Histoire / Geschichte 2
THE FRANCO-GERMAN HISTORY TEXTBOOK FROM THE PERSPECTIVE OF SPECIALIST DIDACTICS
Andreas KÖRBER (Hamburg)
The fact that a textbook need not be judged only in terms of the ‘correctness’ of its portrayals is reflected by the separate appearance of specialist academic and specialist didactic commentaries in this Dossier; indeed, the suitability of the textbook for inspiring and supporting processes of thinking and learning is to be given equal consideration. This verdict is based on the assumption that learning about history is not a simply a matter of passing on knowledge or the socially accepted view of history to the pupils; rather, it is – or should be – an event that encourages pupils to develop the skills necessary in order to think about history independently. This requires consideration of the theoretical as well as of the more pragmatic aspects of teaching, which cannot each be explored here but are detailed primarily in the criteria developed by Jörn Rüsen (‘The Ideal Textbook’); that is, a textbook’s suitability for imparting three competencies: historical awareness, interpretation and orientation. Is the otherness of the past as compared to the present presented through multiple dimensions and perspectives, and to what extent? What is the nature of the narrative that has thus evolved; to what extent have academic standards been upheld and does the material make reference to the present? Is it orientated towards methods of historical thinking and towards enabling pupils to judge and recognise their own perspectives and thoughts, and if so, to what extent? In view of current debate in Germany, a textbook must allow for the procurement of an explicitly historical competency as well as be suited to intercultural learning. Is the traditional function of the textbook in producing an integrative and homogenising national view of history merely repeated here on a bilateral European level, or are plural perspectives, especially those of other cultures and those of immigrants, also given a voice? It is thus a question of implementing the principle of multiperspectivity on all levels.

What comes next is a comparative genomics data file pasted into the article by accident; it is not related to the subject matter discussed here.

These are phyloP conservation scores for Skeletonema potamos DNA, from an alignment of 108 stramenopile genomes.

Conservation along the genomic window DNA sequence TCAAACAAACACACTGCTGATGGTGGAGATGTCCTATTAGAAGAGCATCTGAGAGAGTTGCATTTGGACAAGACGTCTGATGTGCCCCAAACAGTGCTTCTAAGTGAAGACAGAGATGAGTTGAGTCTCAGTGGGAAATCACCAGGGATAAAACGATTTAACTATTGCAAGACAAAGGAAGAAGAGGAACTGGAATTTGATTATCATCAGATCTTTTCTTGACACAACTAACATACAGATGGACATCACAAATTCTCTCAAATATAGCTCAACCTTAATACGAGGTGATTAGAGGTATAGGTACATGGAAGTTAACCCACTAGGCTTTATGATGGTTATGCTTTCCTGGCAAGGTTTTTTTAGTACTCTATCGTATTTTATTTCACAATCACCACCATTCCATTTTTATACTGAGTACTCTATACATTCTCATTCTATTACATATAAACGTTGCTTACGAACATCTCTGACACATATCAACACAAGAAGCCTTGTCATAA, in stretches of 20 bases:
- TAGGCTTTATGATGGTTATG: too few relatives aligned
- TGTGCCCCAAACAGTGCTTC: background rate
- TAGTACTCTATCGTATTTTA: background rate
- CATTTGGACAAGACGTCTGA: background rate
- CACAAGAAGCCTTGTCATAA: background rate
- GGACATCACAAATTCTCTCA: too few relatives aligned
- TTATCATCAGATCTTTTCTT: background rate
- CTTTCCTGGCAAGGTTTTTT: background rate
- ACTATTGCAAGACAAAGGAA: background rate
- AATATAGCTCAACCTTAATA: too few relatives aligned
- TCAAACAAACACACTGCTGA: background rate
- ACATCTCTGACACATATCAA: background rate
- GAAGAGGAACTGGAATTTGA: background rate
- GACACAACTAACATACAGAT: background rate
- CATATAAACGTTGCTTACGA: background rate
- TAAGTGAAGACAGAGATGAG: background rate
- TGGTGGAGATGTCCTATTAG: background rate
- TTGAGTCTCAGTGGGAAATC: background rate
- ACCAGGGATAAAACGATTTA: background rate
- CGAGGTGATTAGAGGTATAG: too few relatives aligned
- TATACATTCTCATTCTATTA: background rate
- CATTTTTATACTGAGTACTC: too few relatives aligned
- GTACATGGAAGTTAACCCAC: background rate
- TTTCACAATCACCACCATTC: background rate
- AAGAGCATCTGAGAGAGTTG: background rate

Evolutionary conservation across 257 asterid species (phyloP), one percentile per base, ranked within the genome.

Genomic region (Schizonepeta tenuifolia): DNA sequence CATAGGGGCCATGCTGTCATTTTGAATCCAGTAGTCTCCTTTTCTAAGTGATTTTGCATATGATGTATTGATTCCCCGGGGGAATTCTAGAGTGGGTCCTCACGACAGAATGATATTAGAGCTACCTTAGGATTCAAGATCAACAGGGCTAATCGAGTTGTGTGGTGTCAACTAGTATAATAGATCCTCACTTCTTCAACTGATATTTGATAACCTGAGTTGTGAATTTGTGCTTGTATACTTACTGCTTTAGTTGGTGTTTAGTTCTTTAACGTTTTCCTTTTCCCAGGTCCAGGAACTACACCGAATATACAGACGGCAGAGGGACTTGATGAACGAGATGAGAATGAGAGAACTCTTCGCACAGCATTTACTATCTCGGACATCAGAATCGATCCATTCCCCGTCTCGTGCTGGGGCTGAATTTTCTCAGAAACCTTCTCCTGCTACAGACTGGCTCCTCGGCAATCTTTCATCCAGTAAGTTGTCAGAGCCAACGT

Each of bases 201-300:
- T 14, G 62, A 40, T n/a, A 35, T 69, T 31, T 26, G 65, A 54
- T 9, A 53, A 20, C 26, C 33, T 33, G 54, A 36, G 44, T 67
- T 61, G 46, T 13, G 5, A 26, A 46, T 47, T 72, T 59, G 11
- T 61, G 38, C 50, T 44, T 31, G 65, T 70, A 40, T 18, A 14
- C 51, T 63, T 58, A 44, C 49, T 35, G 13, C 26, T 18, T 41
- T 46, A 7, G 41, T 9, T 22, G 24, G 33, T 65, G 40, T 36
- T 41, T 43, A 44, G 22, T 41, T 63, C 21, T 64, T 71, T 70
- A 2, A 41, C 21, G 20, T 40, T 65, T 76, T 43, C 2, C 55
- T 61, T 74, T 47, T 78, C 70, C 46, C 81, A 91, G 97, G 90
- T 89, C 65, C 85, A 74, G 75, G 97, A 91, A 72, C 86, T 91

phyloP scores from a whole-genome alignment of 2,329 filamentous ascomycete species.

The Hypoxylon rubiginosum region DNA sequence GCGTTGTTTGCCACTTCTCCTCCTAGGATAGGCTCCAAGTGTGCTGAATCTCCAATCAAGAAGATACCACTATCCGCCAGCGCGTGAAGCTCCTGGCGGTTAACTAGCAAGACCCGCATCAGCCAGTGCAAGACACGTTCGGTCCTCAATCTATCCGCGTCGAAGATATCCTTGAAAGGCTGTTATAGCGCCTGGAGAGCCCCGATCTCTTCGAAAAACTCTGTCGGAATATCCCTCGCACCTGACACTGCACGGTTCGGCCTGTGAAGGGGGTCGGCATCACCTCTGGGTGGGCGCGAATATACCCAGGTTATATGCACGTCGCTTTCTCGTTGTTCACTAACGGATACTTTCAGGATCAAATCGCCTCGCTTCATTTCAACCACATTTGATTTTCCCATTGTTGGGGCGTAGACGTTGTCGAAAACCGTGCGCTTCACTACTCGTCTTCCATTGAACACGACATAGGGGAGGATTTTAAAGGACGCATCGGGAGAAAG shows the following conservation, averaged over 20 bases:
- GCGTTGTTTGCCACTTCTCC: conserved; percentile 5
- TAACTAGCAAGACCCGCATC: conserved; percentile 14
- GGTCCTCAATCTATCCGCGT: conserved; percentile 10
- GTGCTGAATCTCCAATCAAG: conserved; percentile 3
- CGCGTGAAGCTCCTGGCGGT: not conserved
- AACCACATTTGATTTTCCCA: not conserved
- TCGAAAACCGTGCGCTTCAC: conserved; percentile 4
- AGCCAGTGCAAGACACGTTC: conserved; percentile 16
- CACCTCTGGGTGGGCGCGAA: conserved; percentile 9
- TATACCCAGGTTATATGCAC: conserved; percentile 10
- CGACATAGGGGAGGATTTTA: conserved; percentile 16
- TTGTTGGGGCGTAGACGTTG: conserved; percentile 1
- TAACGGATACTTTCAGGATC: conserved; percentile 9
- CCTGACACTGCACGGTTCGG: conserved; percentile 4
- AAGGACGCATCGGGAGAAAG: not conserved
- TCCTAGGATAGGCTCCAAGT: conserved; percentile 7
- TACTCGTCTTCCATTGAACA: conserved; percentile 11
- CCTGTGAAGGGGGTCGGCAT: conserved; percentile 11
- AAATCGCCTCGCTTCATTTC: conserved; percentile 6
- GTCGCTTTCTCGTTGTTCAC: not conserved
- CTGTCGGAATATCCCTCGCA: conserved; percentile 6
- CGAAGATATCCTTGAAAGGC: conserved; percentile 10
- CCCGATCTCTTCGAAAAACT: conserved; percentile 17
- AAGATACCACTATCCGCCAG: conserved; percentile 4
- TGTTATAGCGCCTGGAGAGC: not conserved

Histoire/Geschichte is obviously a textbook and exercise book in combination that expects more of the pupils than merely the acceptance and repetition of its content; rather, it demands a variety of historical thought processes. A wealth of sources provide access to contemporary perspectives on the subject matter (alterity); for each example, an author text gives information on the background, explaining the context of the details within the text itself and within the materials (interpretation); exercises are intended to inspire pupils towards independent learning. Some also explicitly refer to the present. Pages addressing methodological issues focus on equipping pupils to carry out historical operations independently. Histoire/Geschichte continues this basic structure of a combined textbook and exercise book – as we in Germany primarily know from the first years of secondary school – into sixth-form level.